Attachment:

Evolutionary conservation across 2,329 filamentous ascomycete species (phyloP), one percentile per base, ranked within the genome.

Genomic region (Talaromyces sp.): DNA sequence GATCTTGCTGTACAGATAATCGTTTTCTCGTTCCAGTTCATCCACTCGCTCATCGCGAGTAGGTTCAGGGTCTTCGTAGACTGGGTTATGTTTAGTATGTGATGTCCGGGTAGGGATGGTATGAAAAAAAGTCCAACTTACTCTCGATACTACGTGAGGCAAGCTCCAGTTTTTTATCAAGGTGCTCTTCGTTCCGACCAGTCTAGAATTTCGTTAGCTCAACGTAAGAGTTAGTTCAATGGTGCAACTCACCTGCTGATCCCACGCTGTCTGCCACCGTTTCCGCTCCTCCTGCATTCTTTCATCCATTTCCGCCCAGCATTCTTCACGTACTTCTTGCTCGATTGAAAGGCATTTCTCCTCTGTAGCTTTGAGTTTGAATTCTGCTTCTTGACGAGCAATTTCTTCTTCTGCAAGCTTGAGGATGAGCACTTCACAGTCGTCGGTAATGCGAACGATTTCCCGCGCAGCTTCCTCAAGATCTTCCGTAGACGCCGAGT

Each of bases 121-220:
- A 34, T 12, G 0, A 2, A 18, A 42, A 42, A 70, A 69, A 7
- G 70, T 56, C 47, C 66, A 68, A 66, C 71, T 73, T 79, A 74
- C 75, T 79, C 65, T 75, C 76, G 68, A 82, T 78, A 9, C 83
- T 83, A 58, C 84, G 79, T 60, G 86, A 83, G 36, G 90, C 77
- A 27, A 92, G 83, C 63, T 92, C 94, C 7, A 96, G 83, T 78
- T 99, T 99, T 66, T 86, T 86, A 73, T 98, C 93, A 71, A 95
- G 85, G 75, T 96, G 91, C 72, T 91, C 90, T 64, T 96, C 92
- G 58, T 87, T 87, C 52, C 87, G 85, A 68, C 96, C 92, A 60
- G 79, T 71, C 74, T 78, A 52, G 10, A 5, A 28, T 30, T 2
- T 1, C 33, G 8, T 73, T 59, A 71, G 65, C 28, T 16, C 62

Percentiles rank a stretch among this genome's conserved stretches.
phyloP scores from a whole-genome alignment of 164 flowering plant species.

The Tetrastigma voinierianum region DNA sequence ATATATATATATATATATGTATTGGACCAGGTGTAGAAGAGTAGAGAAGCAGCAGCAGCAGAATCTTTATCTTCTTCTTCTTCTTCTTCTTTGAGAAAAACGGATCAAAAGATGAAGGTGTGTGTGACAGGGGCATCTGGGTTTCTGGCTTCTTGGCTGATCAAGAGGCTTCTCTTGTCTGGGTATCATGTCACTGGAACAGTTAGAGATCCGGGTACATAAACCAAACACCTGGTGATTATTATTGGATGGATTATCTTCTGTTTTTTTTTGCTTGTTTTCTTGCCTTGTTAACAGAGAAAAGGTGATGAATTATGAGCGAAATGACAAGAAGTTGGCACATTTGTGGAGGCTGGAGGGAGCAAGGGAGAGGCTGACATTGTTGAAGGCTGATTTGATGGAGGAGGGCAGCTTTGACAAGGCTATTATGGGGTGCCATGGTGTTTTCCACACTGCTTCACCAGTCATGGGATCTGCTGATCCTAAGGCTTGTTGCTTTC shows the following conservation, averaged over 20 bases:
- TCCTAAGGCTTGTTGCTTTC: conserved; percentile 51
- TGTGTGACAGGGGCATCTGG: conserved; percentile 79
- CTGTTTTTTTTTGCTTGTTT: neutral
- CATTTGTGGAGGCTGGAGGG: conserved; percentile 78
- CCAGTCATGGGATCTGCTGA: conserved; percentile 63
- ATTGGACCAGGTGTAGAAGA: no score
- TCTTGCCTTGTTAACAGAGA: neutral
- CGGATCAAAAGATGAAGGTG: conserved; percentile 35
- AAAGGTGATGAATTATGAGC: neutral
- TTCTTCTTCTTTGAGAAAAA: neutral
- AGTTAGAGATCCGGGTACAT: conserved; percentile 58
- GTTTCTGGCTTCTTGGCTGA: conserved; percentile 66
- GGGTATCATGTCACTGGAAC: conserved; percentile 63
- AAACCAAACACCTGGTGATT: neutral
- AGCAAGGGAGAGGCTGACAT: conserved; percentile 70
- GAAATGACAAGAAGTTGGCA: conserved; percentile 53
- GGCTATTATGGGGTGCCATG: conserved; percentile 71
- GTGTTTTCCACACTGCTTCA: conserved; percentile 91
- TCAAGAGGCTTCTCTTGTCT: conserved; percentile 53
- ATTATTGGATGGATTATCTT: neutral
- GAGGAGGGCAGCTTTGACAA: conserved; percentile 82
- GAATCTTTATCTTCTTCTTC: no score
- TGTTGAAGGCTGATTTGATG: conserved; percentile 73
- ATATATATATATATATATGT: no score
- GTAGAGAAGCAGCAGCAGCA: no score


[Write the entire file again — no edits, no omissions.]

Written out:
Evolutionary conservation across 2,329 filamentous ascomycete species (phyloP), one percentile per base, ranked within the genome.

Genomic region (Talaromyces sp.): DNA sequence GATCTTGCTGTACAGATAATCGTTTTCTCGTTCCAGTTCATCCACTCGCTCATCGCGAGTAGGTTCAGGGTCTTCGTAGACTGGGTTATGTTTAGTATGTGATGTCCGGGTAGGGATGGTATGAAAAAAAGTCCAACTTACTCTCGATACTACGTGAGGCAAGCTCCAGTTTTTTATCAAGGTGCTCTTCGTTCCGACCAGTCTAGAATTTCGTTAGCTCAACGTAAGAGTTAGTTCAATGGTGCAACTCACCTGCTGATCCCACGCTGTCTGCCACCGTTTCCGCTCCTCCTGCATTCTTTCATCCATTTCCGCCCAGCATTCTTCACGTACTTCTTGCTCGATTGAAAGGCATTTCTCCTCTGTAGCTTTGAGTTTGAATTCTGCTTCTTGACGAGCAATTTCTTCTTCTGCAAGCTTGAGGATGAGCACTTCACAGTCGTCGGTAATGCGAACGATTTCCCGCGCAGCTTCCTCAAGATCTTCCGTAGACGCCGAGT

Each of bases 121-220:
- A 34, T 12, G 0, A 2, A 18, A 42, A 42, A 70, A 69, A 7
- G 70, T 56, C 47, C 66, A 68, A 66, C 71, T 73, T 79, A 74
- C 75, T 79, C 65, T 75, C 76, G 68, A 82, T 78, A 9, C 83
- T 83, A 58, C 84, G 79, T 60, G 86, A 83, G 36, G 90, C 77
- A 27, A 92, G 83, C 63, T 92, C 94, C 7, A 96, G 83, T 78
- T 99, T 99, T 66, T 86, T 86, A 73, T 98, C 93, A 71, A 95
- G 85, G 75, T 96, G 91, C 72, T 91, C 90, T 64, T 96, C 92
- G 58, T 87, T 87, C 52, C 87, G 85, A 68, C 96, C 92, A 60
- G 79, T 71, C 74, T 78, A 52, G 10, A 5, A 28, T 30, T 2
- T 1, C 33, G 8, T 73, T 59, A 71, G 65, C 28, T 16, C 62

Percentiles rank a stretch among this genome's conserved stretches.
phyloP scores from a whole-genome alignment of 164 flowering plant species.

The Tetrastigma voinierianum region DNA sequence ATATATATATATATATATGTATTGGACCAGGTGTAGAAGAGTAGAGAAGCAGCAGCAGCAGAATCTTTATCTTCTTCTTCTTCTTCTTCTTTGAGAAAAACGGATCAAAAGATGAAGGTGTGTGTGACAGGGGCATCTGGGTTTCTGGCTTCTTGGCTGATCAAGAGGCTTCTCTTGTCTGGGTATCATGTCACTGGAACAGTTAGAGATCCGGGTACATAAACCAAACACCTGGTGATTATTATTGGATGGATTATCTTCTGTTTTTTTTTGCTTGTTTTCTTGCCTTGTTAACAGAGAAAAGGTGATGAATTATGAGCGAAATGACAAGAAGTTGGCACATTTGTGGAGGCTGGAGGGAGCAAGGGAGAGGCTGACATTGTTGAAGGCTGATTTGATGGAGGAGGGCAGCTTTGACAAGGCTATTATGGGGTGCCATGGTGTTTTCCACACTGCTTCACCAGTCATGGGATCTGCTGATCCTAAGGCTTGTTGCTTTC shows the following conservation, averaged over 20 bases:
- TCCTAAGGCTTGTTGCTTTC: conserved; percentile 51
- TGTGTGACAGGGGCATCTGG: conserved; percentile 79
- CTGTTTTTTTTTGCTTGTTT: neutral
- CATTTGTGGAGGCTGGAGGG: conserved; percentile 78
- CCAGTCATGGGATCTGCTGA: conserved; percentile 63
- ATTGGACCAGGTGTAGAAGA: no score
- TCTTGCCTTGTTAACAGAGA: neutral
- CGGATCAAAAGATGAAGGTG: conserved; percentile 35
- AAAGGTGATGAATTATGAGC: neutral
- TTCTTCTTCTTTGAGAAAAA: neutral
- AGTTAGAGATCCGGGTACAT: conserved; percentile 58
- GTTTCTGGCTTCTTGGCTGA: conserved; percentile 66
- GGGTATCATGTCACTGGAAC: conserved; percentile 63
- AAACCAAACACCTGGTGATT: neutral
- AGCAAGGGAGAGGCTGACAT: conserved; percentile 70
- GAAATGACAAGAAGTTGGCA: conserved; percentile 53
- GGCTATTATGGGGTGCCATG: conserved; percentile 71
- GTGTTTTCCACACTGCTTCA: conserved; percentile 91
- TCAAGAGGCTTCTCTTGTCT: conserved; percentile 53
- ATTATTGGATGGATTATCTT: neutral
- GAGGAGGGCAGCTTTGACAA: conserved; percentile 82
- GAATCTTTATCTTCTTCTTC: no score
- TGTTGAAGGCTGATTTGATG: conserved; percentile 73
- ATATATATATATATATATGT: no score
- GTAGAGAAGCAGCAGCAGCA: no score